Research has also looked at the downstream effects of psychedelics on gene expression and inflammatory responses. For instance, activation of 5-HT2A receptors has been found to increase the expression of several genes and to inhibit inflammatory pathways. These receptors also play a role in pain caused by nerve injury and may contribute to hyperalgesia and neuropathic pain.

Psychedelics are believed to disrupt established brain networks, extending local functional connections to become more global. This disruption may lead to the formation of new, healthier connections as the drug’s effects subside. It’s thought that this mechanism, combined with other therapeutic modalities, could reverse some of the neuroplastic changes associated with the transition from acute to chronic pain.

In conclusion, while our understanding of psychedelics and their mechanisms of action in treating chronic pain is still limited, the potential of these substances to provide analgesic benefits and possibly reverse the pathological changes in neural connections seen in chronic pain states is promising. However, more rigorous and controlled clinical trials are needed to understand their impact on chronic pain fully.

How can I use psychedelics to treat fibromyalgia?

Psychedelics, such as psilocybin and LSD, are currently being researched for their potential in treating various mental health and chronic pain conditions, including fibromyalgia. However, as of 2023, these substances are largely still considered illegal in many parts of the world, and their use is not officially approved for treating fibromyalgia or other pain conditions. It’s important to note that self-administration of these substances outside of a controlled research or therapeutic setting can be risky due to their potent psychoactive effects and the potential for adverse reactions.

The ongoing scientific research suggests that psychedelics, through their interaction with serotonin receptors (5-HT2A), may have the potential to “reset” certain neural pathways and help manage chronic pain conditions like fibromyalgia. Some research also indicates that these substances might help to reverse some of the neuroplastic changes associated with chronic pain.

However, the effects of psychedelics are complex and can vary widely between individuals. Also, these substances have powerful psychological effects and can occasionally lead to adverse reactions, particularly in individuals with pre-existing mental health conditions or those who take them in non-controlled settings.

One possibility is participating in a clinical trial if you’re interested in the potential use of psychedelics for fibromyalgia. Clinical trials allow treatment in a controlled, safe environment while contributing to the scientific understanding of these substances. Clinical trials studying psychedelics are monitored by medical professionals and are conducted following strict safety protocols. Still, it should be noted that only three trials are ongoing, with only one (in the United Kingdom) currently recruiting patients.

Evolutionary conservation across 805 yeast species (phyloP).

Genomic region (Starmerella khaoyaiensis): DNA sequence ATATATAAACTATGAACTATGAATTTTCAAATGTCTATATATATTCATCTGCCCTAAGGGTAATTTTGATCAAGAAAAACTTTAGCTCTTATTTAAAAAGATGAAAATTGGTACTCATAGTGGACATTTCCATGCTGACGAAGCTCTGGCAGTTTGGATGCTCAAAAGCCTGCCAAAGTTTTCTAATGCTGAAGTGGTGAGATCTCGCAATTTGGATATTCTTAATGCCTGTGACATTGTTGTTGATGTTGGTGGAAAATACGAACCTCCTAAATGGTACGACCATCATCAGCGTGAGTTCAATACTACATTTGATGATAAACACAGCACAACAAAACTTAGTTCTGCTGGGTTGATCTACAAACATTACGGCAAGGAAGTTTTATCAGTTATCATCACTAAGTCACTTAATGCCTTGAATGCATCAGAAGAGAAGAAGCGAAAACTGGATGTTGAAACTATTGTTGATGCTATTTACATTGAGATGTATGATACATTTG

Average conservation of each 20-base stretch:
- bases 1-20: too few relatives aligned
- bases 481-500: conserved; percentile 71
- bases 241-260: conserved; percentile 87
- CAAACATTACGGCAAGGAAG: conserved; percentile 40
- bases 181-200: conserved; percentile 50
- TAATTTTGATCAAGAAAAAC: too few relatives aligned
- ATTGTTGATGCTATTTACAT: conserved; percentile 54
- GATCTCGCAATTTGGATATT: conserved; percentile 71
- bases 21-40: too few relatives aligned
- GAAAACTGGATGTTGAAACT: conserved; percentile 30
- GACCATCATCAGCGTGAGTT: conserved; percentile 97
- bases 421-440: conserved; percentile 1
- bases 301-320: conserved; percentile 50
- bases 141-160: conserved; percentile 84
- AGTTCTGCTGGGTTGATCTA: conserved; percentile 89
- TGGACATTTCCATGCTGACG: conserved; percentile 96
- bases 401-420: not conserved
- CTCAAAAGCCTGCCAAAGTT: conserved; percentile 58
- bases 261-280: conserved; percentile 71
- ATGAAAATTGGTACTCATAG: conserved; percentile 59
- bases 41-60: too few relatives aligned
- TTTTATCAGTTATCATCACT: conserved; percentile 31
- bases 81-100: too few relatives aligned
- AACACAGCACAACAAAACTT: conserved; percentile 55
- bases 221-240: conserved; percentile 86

Put more bluntly, there are currently no legal (in most of the world) or well-researched ways of using psychedelics to treat fibromyalgia.

Psychedelic Industry and Fibromyalgia

In the evolving landscape of psychedelic therapeutics, Tryp Therapeutics, a pharmaceutical company specializing in psilocybin-based compounds for diseases with unmet medical needs, is currently the only company developing these substances for treating fibromyalgia.

In December 2021, the company announced that it had received approval from the U.S. Food and Drug Administration (FDA) to proceed with a Phase IIa clinical trial on fibromyalgia. Though they had planned the study to start in 2022, currently, the status still hasn’t been updated to recruiting.

External references for Fibromyalgia and Psychedelics

All resources available on Blossom are directly linked on this topic page. Find even more background about this topic with these external references.
  1. Bair, M. J., & Krebs, E. E. (2020). Fibromyalgia. Annals of internal medicine172(5), ITC33-ITC48.
  2. Løge-Hagen, J. S., Sæle, A., Juhl, C., Bech, P., Stenager, E., & Mellentin, A. (2019). Prevalence of depressive disorder among patients with fibromyalgia: Systematic review and meta-analysis. Journal of affective disorders245, 1098-1105.
  3. Kia, S., & Choy, E. (2017). Update on treatment guideline in fibromyalgia syndrome with focus on pharmacology. Biomedicines5(2), 20.

Highlighted Institutes

These are the institutes, from companies to universities, who are working on Fibromyalgia.

Tryp Therapeutics

Tryp Therapeutics is a clinical stage drug development company developing psilocybin products for various diseases/disorders including fibromyalgia.

Highlighted People

These are some of the best-known people, from researchers to entrepreneurs, working on Fibromyalgia.